• 39. 12-39 Muscles of the Hip and Thigh  The gluteus maximus.  the largest and heaviest of the three gluteal muscles  one of the largest muscles in the body  is the chief extensor of the thigh  laterally rotates the thigh  Deep to the gluteus maximus is the gluteus medius.  a powerful abductor of the thigh  medially rotates the thigh  intramuscular injections are often given here  The smallest of the gluteal muscles is the gluteus minimus.  lies deep to the gluteus medius  works with the gluteus medius to abduct and medially rotate the thigh
  • 40. 12-40 Muscles of the Hip and Thigh  Deep to the gluteal muscles are a group of muscles that collectively laterally rotate the thigh/coxal joint.  piriformis  superior gemellus  obturator externus  inferior gemellus  obturator internus  quadratus femoris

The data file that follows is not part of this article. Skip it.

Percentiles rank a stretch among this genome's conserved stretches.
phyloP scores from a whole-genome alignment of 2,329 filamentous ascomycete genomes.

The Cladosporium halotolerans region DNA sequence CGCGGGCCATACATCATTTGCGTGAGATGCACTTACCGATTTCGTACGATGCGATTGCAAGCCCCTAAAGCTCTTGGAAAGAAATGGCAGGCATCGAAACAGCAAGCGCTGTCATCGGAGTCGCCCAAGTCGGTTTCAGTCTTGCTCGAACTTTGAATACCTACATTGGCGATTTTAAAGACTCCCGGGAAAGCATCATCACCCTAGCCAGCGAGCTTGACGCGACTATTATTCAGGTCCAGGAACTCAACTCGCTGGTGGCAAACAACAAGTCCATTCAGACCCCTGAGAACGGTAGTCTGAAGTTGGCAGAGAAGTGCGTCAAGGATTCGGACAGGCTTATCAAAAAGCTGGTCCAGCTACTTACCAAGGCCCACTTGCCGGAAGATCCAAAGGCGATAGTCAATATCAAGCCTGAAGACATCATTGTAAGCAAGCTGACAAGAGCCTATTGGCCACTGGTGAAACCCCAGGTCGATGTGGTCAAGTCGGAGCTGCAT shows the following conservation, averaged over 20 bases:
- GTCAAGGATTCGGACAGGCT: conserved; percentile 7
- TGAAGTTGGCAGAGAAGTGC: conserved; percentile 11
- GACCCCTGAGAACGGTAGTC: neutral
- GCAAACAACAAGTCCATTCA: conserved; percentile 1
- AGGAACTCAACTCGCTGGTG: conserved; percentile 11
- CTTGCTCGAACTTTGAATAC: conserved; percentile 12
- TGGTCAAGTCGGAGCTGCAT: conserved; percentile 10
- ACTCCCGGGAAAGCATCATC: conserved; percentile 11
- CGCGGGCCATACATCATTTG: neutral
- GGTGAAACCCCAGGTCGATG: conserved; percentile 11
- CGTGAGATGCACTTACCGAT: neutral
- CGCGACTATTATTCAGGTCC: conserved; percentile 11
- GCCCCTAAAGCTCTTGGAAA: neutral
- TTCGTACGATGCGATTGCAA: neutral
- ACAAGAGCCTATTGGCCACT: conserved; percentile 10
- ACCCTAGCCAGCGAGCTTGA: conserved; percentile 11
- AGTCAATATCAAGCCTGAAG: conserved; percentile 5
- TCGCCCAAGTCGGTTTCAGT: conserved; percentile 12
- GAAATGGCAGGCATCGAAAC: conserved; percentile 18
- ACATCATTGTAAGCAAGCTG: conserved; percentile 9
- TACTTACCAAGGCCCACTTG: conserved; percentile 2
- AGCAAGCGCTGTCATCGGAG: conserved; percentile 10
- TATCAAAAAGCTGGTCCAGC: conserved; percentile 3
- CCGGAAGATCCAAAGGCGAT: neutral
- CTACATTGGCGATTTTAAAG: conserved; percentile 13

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  • 42. 12-42 Muscles of the Hip and Thigh  The posterior thigh contains a group of muscles that are collectively referred to as the hamstrings.  biceps femoris  semimembranosus  semitendinosus  Share a common origin on the ischial tuberosity of the os coxae.  Insert on the leg.  Move both the thigh and the knee.  Primary thigh movement is extension.
  • 43. 12-43 Muscles of the Hip and Thigh  Vastus lateralis.  forms the anterolateral surface of the thigh  Vastus medialis.  forms the anteromedial surface of the thigh  Vastus intermedius.  positioned deep to the rectus femoris, and sandwiched between the other two vastus muscles  All four converge on a single quadriceps tendon, which extends to the patella and then continues inferiorly as the patellar ligament and inserts on the tibial tuberosity.